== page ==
• La brok odasta ga ('He' + 'Very' + 'Hungry' + 'become/go')
    • "He became very hungry"
  • Ao mara ga-m ('I' + 'die' + 'become')
    • "I died/am dead"

Related Research Articles

<span class="mw-page-title-main">Indo-Aryan languages</span> Branch of the Indo-Iranian languages in the Indo-European language family

The Indo-Aryan languages are a branch of the Indo-Iranian languages in the Indo-European language family. As of the early 21st century, they have more than 800 million speakers, primarily concentrated in India, Pakistan, Sri Lanka, Bangladesh, Nepal and Maldives. Moreover, apart from the Indian subcontinent, large immigrant and expatriate Indo-Aryan–speaking communities live in Northwestern Europe, Western Asia, North America, the Caribbean, Southeast Africa, Polynesia and Australia, along with several million speakers of Romani languages primarily concentrated in Southeastern Europe. There are over 200 known Indo-Aryan languages.

<span class="mw-page-title-main">Languages of Pakistan</span> Indigenous languages of Pakistan

Pakistan is a multilingual country with dozens of languages spoken as first languages. The majority of Pakistan's languages belong to the Indo-Iranian group of the Indo-European language family.

<span class="mw-page-title-main">Gandhari language</span> Ancient Indo-Aryan language of Gāndhāra

Gāndhārī is a Prakrit language found mainly in texts dated between the 3rd century BCE and 4th century CE in the region of Gandhāra, located in the northwestern Indian subcontinent. The language was heavily used by the former Buddhist cultures of Central Asia and has been found as far away as eastern China, in inscriptions at Luoyang and Anyang.

<span class="mw-page-title-main">Nuristani languages</span> Language group of the Indo-Iranian language family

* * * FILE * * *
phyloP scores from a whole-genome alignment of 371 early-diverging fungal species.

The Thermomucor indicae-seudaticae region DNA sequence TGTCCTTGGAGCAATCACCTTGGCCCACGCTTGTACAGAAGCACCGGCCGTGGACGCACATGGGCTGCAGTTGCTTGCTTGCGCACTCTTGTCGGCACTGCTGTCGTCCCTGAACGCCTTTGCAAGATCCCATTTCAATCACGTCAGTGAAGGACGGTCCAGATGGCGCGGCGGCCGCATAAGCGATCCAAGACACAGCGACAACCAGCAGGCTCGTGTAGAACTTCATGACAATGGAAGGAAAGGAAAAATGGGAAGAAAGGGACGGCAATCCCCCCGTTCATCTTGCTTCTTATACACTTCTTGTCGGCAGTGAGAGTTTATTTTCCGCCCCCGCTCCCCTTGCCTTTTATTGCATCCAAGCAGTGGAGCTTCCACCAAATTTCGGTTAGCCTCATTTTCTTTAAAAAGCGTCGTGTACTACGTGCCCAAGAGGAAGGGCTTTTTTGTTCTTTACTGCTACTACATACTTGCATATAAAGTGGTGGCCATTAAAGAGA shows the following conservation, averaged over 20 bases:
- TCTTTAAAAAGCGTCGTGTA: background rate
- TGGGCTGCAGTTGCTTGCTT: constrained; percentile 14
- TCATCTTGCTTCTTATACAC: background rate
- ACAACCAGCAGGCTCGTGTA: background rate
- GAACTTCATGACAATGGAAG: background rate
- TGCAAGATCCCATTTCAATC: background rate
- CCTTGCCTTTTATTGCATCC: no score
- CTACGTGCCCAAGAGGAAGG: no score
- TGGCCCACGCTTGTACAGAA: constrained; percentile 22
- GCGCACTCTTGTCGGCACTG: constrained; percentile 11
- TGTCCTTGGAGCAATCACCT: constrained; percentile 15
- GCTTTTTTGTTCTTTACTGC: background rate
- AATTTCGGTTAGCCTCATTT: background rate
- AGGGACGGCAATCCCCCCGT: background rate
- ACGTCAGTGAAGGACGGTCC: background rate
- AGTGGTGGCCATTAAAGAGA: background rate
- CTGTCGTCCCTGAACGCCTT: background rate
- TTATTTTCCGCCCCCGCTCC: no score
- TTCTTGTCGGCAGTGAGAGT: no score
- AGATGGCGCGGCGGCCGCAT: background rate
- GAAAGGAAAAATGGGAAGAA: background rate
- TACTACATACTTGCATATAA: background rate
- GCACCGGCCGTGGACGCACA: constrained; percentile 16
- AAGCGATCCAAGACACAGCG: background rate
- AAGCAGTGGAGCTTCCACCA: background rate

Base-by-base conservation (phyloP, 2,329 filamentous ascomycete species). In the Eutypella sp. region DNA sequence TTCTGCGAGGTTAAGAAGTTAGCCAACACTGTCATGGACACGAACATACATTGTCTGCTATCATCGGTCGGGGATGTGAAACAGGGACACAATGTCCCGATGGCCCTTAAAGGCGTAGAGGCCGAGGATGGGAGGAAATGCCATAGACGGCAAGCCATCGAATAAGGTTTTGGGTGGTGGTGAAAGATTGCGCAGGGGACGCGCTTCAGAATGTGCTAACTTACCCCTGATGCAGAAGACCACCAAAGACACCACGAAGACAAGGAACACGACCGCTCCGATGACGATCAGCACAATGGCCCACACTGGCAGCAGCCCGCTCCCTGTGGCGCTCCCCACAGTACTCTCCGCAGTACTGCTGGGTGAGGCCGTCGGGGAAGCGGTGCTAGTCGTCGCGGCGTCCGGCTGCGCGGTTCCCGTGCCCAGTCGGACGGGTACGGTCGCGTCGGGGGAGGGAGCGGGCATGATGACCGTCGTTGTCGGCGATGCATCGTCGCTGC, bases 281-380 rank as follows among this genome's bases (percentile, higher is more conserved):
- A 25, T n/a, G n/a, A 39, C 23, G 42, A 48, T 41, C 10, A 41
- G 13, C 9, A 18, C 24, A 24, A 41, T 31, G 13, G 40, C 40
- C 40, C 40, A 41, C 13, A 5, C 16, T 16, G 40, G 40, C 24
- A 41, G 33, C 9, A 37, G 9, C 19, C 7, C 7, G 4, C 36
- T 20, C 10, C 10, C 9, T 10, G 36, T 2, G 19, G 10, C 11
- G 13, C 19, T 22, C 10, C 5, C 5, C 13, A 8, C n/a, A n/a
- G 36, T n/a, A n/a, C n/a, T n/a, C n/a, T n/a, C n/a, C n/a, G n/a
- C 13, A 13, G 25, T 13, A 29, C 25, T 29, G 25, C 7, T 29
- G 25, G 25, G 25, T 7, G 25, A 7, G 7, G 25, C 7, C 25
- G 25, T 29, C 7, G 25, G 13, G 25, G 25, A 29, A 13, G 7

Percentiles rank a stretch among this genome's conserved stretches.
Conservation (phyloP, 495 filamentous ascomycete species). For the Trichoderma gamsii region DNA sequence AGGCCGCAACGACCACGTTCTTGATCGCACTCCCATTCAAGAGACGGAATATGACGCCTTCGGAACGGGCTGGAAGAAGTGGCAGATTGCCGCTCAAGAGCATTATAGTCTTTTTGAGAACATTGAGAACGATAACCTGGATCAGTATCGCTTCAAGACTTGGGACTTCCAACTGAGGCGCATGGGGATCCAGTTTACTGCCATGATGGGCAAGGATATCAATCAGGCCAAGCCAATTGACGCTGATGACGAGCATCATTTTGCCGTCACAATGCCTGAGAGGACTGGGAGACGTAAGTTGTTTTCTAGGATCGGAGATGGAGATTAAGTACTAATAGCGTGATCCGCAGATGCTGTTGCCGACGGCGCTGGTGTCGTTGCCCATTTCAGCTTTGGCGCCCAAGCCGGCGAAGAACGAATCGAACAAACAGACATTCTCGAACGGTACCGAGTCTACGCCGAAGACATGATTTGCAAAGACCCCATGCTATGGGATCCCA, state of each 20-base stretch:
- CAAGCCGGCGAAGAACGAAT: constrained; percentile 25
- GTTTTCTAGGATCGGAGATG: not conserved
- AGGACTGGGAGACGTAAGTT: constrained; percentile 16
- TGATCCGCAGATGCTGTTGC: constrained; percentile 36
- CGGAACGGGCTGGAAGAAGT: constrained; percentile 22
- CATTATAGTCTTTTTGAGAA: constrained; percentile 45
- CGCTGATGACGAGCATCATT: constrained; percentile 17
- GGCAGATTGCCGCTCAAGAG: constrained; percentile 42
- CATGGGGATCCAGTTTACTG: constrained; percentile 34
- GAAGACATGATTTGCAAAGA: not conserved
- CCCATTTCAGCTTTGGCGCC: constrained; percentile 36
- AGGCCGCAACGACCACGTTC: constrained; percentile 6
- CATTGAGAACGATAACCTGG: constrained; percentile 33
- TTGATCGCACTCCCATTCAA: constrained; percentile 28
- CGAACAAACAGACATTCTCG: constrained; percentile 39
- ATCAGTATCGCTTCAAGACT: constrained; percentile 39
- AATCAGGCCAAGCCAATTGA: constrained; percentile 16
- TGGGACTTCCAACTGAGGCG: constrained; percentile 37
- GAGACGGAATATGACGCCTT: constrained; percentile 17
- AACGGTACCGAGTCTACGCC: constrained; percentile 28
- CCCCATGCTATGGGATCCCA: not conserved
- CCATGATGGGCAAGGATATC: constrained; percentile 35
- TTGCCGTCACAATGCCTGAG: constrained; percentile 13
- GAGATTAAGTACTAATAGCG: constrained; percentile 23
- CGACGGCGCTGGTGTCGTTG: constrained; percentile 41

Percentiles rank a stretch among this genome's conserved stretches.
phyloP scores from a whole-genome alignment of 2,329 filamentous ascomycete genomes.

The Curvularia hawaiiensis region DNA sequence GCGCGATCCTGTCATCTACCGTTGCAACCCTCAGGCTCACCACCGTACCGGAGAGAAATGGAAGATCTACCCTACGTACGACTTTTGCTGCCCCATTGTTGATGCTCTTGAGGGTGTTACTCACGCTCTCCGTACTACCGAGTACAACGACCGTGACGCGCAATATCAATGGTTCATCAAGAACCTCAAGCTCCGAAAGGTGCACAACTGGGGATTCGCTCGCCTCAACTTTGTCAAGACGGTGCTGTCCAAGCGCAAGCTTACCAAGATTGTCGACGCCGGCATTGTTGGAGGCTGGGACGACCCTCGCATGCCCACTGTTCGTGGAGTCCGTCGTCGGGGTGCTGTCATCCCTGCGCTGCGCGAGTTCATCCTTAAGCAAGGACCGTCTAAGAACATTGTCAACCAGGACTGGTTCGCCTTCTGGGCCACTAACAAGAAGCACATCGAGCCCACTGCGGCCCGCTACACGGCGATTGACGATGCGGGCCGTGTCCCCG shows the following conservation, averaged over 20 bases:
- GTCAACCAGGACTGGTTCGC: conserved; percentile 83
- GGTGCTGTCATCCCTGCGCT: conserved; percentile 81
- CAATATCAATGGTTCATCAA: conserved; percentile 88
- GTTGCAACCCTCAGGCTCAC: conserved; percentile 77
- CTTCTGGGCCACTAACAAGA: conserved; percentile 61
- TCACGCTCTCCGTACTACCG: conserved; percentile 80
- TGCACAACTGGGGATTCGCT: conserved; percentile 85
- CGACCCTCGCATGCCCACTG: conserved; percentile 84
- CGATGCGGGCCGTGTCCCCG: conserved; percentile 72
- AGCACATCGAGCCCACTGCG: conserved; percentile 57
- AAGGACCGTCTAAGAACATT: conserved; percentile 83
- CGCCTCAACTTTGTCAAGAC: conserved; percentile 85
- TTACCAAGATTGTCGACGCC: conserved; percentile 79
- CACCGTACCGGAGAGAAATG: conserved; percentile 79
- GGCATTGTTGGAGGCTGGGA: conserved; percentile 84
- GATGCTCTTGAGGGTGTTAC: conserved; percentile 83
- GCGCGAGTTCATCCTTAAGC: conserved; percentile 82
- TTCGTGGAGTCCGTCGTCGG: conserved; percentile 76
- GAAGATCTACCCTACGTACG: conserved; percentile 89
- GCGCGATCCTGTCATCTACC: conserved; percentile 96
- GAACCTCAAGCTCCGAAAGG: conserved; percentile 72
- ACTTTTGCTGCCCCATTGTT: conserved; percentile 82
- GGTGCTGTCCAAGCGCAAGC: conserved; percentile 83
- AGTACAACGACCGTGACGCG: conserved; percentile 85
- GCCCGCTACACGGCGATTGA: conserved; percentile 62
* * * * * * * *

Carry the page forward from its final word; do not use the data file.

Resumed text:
The Nuristani languages, also known as Kafiri languages, are one of the three groups within the Indo-Iranian language family, alongside the much larger Indo-Aryan and Iranian groups. They have approximately 130,000 speakers primarily in eastern Afghanistan and a few adjacent valleys in Khyber Pakhtunkhwa's Chitral District, Pakistan. The region inhabited by the Nuristanis is located in the southern Hindu Kush mountains, and is drained by the Alingar River in the west, the Pech River in the center, and the Landai Sin and Kunar rivers in the east. The languages were previously often grouped with Indo-Aryan or Iranian until they were finally classified as forming a third branch in Indo-Iranian.

<span class="mw-page-title-main">Dardic languages</span> Subgroup of Indo-Aryan languages

The Dardic languages, or Hindu-Kush Indo-Aryan languages, are a group of several Indo-Aryan languages spoken in northern Pakistan, northwestern India and parts of northeastern Afghanistan.

Âṣkuňu is a language of Afghanistan spoken by the Ashkun people – also known as the Âṣkun, Ashkun, Askina, Saňu, Sainu, Yeshkun, Wamas, or Grâmsaňâ – from the region of the central Pech Valley around Wâmâ and in some eastern tributary valleys of the upper Alingar River in Afghanistan's Nuristan Province. Other major places where the language of Ashkun is spoken are Nuristan Province, Pech Valley in Wama District, eastern side of the Lower Alingar Valley in Nurgaram and Duab districts, Malil wa Mushfa, Titin, Kolatan and Bajagal valleys.

<span class="mw-page-title-main">Khowar language</span> Indo-Aryan language of Pakistan

Khowar, or Chitrali, is an Indo-Aryan language primarily spoken in Chitral and surrounding areas in Pakistan.

<span class="mw-page-title-main">Shina language</span> Indo-Aryan language primarily spoken in Gilgit-Baltistan and Gurez valley